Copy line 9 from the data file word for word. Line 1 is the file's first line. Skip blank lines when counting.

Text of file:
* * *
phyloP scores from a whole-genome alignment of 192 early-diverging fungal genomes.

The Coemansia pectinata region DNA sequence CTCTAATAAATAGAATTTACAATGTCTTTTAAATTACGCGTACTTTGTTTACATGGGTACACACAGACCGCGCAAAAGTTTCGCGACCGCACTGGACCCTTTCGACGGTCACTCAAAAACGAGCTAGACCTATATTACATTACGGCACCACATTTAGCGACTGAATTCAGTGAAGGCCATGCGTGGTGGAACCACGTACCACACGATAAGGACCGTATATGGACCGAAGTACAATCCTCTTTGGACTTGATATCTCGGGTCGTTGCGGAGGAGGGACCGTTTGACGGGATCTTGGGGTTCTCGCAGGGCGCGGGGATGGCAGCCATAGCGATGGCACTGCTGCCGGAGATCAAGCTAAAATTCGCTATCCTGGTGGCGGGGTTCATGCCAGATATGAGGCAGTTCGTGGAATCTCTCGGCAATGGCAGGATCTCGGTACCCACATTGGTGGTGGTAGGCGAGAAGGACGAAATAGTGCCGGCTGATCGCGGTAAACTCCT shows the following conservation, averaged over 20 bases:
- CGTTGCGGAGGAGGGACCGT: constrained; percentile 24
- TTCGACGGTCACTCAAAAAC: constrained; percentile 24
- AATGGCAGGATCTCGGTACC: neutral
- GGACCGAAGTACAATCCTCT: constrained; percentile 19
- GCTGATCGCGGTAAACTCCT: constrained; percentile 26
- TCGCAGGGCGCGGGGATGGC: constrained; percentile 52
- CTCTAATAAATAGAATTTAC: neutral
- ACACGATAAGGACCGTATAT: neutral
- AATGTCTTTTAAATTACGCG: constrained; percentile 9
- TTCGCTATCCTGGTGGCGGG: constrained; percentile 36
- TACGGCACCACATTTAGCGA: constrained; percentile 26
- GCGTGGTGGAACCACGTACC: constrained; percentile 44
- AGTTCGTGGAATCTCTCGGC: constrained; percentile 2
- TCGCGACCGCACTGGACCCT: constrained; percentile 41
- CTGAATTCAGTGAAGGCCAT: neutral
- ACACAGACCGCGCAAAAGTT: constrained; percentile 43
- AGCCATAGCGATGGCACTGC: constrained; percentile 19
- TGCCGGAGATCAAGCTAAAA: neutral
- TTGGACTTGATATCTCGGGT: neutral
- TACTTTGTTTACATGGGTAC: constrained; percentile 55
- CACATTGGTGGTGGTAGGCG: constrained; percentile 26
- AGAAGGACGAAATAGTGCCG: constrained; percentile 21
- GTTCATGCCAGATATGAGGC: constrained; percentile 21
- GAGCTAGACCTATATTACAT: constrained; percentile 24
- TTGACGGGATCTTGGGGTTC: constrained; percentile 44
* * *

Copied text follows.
- CTCTAATAAATAGAATTTAC: neutral